rotesters armed with slogans like “we are the 99%”
lined sidewalks outside of Wall Street offices as part of
the Occupy Wall Street movement that began in 2011.
The movement and the slogan, which refers to the
distribution of wealth between the wealthiest 1% and the rest
of the population, brought increased attention to economic and
social inequality in the U.S.
The distribution of income and wealth is the most unequal
among comparable developed nations. In 2010, the richest
20% of Americans received about 50% of all income, while the
poorest 20% received less than 4%. The distribution of wealth,
which includes property and the value of stocks and bonds
owned by households, is even more skewed. Income and wealth
inequality in the U.S. has been steadily increasing since about
1970 and the recent economic troubles intensified this trend.
Income and wealth distribution is one of several current
issues analyzed and debated by Lycoming Sociology and
Economics majors. Through their studies, they learn how poor
By Elizabeth Moorhouse, Ph.D.
WORLD VALUES SURVEY
POLL OF 40
“The poor could escape
poverty if they worked
Americans were nearly twice as likely
as Europeans to agree with the statement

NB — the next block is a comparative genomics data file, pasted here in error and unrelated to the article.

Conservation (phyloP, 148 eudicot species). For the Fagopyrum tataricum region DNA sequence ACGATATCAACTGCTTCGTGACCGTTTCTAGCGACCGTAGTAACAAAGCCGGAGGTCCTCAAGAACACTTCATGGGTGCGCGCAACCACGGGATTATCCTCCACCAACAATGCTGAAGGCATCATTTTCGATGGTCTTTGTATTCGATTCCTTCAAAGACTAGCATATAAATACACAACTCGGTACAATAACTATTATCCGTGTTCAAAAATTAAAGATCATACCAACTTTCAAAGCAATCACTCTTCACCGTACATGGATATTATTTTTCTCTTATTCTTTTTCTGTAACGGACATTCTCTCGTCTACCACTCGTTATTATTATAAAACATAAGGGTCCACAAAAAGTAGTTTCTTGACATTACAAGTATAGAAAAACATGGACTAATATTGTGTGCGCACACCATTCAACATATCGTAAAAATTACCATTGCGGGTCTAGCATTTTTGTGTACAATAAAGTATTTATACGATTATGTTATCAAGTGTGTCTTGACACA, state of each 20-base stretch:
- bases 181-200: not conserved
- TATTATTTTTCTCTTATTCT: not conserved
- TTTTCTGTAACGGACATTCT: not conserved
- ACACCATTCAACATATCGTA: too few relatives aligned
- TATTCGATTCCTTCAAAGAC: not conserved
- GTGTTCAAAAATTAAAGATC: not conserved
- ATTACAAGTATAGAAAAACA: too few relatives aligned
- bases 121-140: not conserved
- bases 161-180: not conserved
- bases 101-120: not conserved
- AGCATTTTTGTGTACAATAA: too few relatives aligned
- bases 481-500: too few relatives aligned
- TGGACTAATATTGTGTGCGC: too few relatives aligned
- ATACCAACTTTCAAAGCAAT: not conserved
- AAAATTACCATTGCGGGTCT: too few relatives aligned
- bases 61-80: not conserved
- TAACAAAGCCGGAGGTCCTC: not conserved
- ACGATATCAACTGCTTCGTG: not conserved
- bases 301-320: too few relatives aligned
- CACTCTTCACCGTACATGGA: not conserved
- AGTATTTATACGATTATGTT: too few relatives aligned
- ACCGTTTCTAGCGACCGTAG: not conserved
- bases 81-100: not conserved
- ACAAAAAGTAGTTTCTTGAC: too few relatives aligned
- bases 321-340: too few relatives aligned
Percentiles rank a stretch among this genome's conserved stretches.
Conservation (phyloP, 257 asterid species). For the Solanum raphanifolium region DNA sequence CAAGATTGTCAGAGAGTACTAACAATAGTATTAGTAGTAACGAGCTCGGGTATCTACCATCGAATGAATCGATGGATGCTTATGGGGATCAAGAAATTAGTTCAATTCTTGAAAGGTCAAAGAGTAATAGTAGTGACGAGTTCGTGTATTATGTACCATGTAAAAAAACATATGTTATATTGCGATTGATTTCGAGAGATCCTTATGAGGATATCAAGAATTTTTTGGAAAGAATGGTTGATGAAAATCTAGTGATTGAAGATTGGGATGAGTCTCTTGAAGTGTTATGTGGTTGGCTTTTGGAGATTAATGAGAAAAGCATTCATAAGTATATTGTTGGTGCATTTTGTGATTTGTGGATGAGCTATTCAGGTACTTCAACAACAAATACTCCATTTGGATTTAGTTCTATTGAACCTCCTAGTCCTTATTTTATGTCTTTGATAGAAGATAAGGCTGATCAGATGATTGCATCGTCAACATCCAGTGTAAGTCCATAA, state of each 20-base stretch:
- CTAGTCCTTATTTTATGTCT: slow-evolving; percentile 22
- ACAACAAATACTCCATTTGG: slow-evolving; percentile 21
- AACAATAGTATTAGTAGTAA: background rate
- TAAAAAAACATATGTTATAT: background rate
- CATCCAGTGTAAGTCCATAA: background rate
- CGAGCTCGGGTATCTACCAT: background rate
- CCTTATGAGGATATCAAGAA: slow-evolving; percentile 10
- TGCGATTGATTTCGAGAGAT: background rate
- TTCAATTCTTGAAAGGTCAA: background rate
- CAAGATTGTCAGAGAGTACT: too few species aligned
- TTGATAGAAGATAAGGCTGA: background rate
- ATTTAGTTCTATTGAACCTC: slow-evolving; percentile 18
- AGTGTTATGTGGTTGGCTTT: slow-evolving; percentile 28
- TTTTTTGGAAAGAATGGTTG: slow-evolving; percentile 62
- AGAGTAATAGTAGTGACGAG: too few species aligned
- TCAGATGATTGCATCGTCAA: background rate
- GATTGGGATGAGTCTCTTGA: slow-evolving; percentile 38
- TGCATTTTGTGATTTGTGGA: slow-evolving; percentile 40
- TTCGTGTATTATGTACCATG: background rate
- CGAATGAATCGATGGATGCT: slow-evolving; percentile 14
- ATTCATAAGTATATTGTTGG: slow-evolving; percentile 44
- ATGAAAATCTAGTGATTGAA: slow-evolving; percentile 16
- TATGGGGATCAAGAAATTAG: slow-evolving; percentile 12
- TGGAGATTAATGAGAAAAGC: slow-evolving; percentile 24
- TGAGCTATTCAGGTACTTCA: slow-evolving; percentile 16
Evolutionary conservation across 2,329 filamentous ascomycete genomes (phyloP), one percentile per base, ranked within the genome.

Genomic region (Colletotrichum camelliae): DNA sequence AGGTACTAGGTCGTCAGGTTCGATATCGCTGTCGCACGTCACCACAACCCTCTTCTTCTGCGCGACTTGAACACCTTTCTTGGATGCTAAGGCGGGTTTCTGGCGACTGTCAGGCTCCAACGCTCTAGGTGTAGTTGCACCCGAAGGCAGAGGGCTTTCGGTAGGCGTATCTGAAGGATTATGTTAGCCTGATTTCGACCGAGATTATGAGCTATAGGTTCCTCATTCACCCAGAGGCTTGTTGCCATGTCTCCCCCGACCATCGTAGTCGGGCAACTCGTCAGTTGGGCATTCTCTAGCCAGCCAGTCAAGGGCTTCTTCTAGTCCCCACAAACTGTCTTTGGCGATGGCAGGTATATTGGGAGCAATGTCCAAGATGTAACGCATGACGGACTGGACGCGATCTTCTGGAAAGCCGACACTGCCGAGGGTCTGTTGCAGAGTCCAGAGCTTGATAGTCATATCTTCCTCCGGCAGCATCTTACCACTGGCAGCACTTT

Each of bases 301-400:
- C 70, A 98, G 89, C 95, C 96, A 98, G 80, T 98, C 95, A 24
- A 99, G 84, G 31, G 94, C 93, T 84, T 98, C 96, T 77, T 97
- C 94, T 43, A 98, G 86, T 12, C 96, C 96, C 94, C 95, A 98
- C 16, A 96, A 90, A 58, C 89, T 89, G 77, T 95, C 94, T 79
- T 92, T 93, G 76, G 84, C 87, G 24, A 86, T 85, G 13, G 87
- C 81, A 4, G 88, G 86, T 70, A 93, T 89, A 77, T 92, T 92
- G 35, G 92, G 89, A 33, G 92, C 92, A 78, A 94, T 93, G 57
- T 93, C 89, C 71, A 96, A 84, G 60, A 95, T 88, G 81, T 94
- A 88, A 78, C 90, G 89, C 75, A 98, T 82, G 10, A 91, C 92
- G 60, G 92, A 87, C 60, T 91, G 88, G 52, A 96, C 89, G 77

“the poor could escape poverty
if they worked hard enough.”
people can get trapped in cycles of poverty and how wealthy
people continue to fuel their estates. Students consider many
factors that affect wealth including marital status, education,
and perceptions about class mobility.
The U.S. Census Bureau measures income by household
units and tracks the number headed by single parents or
married couples. The rising trend of households headed by
a single parent, with a single income to support all children,
clearly plays a role in the distribution of wealth by increasing
the number of households at the lower end of the income scale.
The single parent in these families is more likely to be a woman,
which brings gender into this complex issue.
Higher education is also a contributing factor. Although
the average tuition price for both private and state schools has
increased over the last fifty years, the college wage premium has
likewise increased. For families that can afford to send their
children to college, the economic benefits are lucrative. Families
that cannot afford college become more deeply entrenched in
LYCOMING COLLEGE 2015 SUMMER MAGAZINE
P E R S P E C T I V E S